A cursory and flawed understanding of Karma have led Indians to believe that this is a mechanical law of give-and-take, of action and reaction, of crime and punishment, and there is no escaping it. By this logic, Arjuna’s frank refusal is certainly valid, for killing, and that too powerful Gurus is surely an act that can bring about great Karmic repercussions. There was at least one famous popular spiritual Guru from Western India who believed that this was indeed what Arjuna should have done! Well, misconceptions about the Gita and reading all sorts of angles from text to suit and justify ones per-conceived notion is not a new thing, for even the great Acharyas have found support for their specific shade of Dharmik philosophy which is often in contradiction with others. And yet this particularly superficial suggestion that Arjuna should have dropped his weapons and left for a sanyasi’s life is probably the most absurd misrepresentation of this ancient philosophy of life and works. 

But even before Sri Krshna goes on to clear Arjuna’s spiritual misgivings, he retorts to the warrior-hero’s, “I will not fight!”, by explaining how the latter’s words and actions do not match.

śrībhagavānuvāca: aśocyānanvaśocastvaṃ prajñāvādāṃśca bhāṣase, gatāsūnagatāsūṃśca nānuśocanti paṇḍitāḥ.

The Blessed Lord said: Thou grievest for those that should not be grieved for, yet speakest words of wisdom. The enlightened man does not mourn either for the living or for the dead.

In another verse in the same chapter we have Sri Krshna saying that he will disclose the secret of Yoga, after having explained Samkhya spirituality, wherein one can cast away the bondage created by karma.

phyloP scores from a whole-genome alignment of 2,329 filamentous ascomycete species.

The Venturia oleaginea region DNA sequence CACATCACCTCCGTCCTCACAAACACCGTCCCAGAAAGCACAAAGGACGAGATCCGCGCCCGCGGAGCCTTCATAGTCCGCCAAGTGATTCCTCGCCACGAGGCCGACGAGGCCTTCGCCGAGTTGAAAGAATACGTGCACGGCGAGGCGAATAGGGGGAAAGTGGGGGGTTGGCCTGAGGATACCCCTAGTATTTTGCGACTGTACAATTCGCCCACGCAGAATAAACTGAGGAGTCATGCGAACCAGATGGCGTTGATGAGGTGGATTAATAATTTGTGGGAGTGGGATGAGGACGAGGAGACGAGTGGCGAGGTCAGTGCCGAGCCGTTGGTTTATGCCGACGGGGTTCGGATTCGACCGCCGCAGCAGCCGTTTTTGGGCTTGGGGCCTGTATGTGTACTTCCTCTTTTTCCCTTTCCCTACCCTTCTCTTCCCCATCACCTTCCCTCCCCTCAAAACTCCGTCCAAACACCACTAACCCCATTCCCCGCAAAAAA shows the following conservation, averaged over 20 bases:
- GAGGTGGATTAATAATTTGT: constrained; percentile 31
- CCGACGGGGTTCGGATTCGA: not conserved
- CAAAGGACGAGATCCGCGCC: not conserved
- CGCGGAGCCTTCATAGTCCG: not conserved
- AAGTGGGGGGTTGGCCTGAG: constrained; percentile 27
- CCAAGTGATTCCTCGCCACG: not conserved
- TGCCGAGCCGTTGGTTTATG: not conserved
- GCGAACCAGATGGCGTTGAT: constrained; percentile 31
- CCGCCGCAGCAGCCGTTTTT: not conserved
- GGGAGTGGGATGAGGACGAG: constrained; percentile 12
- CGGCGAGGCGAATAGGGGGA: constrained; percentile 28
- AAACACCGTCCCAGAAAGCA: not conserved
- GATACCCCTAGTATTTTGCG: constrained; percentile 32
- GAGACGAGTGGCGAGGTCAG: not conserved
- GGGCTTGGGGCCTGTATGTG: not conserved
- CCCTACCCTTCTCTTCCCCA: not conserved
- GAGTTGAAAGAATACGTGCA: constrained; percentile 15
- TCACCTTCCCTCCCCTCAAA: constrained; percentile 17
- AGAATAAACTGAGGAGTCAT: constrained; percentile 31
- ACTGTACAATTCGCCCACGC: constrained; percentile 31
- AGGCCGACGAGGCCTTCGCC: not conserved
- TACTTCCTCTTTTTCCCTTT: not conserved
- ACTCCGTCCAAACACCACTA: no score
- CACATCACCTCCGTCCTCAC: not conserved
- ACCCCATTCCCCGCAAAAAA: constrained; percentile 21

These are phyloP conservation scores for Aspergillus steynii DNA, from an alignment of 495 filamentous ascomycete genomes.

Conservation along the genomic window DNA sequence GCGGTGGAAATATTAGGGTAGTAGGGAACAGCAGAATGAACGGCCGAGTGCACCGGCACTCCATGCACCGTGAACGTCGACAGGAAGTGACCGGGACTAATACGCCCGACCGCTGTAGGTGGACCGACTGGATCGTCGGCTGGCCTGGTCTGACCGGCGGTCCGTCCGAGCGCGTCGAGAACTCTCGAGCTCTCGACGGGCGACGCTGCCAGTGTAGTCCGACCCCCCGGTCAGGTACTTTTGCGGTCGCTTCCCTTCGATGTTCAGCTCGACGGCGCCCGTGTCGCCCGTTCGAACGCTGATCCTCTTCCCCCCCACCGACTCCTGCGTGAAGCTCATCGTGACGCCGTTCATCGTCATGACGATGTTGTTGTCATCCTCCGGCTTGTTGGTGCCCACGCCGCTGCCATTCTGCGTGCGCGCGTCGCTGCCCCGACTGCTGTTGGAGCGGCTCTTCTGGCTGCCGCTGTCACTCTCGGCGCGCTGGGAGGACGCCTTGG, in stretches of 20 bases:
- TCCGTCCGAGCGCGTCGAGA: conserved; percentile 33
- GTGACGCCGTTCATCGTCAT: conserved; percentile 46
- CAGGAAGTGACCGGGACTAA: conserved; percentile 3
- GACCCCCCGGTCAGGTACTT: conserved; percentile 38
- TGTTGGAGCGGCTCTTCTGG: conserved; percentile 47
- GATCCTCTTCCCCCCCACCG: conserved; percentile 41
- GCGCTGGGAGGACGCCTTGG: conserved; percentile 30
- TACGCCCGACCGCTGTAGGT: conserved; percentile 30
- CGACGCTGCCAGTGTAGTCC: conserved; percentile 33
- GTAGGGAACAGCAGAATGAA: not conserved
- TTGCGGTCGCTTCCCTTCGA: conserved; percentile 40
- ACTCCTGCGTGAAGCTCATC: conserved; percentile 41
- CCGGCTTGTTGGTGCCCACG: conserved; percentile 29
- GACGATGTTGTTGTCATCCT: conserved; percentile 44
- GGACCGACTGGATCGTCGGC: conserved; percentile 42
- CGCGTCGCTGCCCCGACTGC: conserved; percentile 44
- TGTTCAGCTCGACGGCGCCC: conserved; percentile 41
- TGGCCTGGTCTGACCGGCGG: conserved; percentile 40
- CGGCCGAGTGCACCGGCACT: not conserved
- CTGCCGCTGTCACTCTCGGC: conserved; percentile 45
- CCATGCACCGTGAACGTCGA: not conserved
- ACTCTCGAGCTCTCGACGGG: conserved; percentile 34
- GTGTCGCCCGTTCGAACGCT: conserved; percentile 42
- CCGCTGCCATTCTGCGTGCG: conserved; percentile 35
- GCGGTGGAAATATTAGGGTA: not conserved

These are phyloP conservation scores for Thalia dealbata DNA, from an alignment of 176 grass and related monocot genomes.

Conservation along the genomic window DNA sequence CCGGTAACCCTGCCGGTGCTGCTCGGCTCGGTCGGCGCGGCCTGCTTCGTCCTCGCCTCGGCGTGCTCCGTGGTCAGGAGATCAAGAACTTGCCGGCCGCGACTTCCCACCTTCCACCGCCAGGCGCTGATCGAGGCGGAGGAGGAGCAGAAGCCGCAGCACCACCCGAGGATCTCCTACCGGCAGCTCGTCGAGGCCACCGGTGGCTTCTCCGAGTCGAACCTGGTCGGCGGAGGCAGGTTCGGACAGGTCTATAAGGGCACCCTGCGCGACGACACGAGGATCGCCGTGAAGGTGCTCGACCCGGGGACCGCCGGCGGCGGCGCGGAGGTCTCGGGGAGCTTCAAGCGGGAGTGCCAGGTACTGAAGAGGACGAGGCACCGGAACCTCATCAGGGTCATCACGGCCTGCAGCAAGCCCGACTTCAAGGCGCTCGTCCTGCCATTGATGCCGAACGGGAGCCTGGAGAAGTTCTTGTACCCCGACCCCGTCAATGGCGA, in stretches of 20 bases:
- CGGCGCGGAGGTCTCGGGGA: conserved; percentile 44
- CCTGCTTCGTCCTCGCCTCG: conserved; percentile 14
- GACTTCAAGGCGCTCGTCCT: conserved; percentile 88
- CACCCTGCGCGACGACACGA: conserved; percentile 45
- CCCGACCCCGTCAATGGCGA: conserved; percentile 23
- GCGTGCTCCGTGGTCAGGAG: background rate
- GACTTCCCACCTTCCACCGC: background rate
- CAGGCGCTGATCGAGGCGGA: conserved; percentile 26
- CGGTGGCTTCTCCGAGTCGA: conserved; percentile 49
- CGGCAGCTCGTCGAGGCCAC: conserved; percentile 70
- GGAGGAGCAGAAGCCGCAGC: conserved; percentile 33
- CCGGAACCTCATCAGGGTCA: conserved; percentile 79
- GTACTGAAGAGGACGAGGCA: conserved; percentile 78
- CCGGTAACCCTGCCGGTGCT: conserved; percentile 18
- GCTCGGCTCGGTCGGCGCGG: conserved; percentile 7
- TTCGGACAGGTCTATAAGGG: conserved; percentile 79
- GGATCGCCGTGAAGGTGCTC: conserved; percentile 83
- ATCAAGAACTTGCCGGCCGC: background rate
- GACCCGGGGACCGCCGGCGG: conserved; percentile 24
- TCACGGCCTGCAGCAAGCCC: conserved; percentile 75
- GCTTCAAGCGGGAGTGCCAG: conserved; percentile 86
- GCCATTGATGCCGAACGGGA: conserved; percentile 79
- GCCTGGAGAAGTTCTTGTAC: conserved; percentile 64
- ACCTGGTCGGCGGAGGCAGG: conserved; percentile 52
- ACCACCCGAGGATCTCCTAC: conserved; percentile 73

eṣā te’bhihitā sāṅkhye buddhiryoge tvimāṃ śṛṇu,

buddhyā yukto yayā pārtha karmabandhaṃ prahāsyasi.

Of importance is the fact that in the actual text of the Gita, the word Samkhya is almost synonymous with the path that gives spiritual uplift through knowledge, Jnanayoga, while Yoga refers to the path of action, Karmayoga, leading to the same goal. This may also be a reflection of how these terms were considered during the Sandhi of Dwapara and Kali when the great 18 day war happened which is certainly not the way we interpret these two terms today.

Then a few verses later we have the clearest and most profound statement of practical advice regarding karma yoga:’

karmaṇyevādhikāraste mā phaleṣu kadācana,

mā karmaphalaheturbhūrmā te saṅgo’stvakarmaṇi.

Thou hast a right to action, but only to action, never to its fruits; let not the fruits of thy works be thy motive, neither let there be in thee any attachment to inactivity.

And then,

yogasthaḥ kuru karmāṇi saṅgaṃ tyaktvā dhanaṃjaya,

siddhyasiddhyoḥ samo bhūtvā samatvaṃ yoga ucyate.

Fixed in Yoga do thy actions, having abandoned attachment, having become equal in failure and success; for it is equality that is meant by Yoga.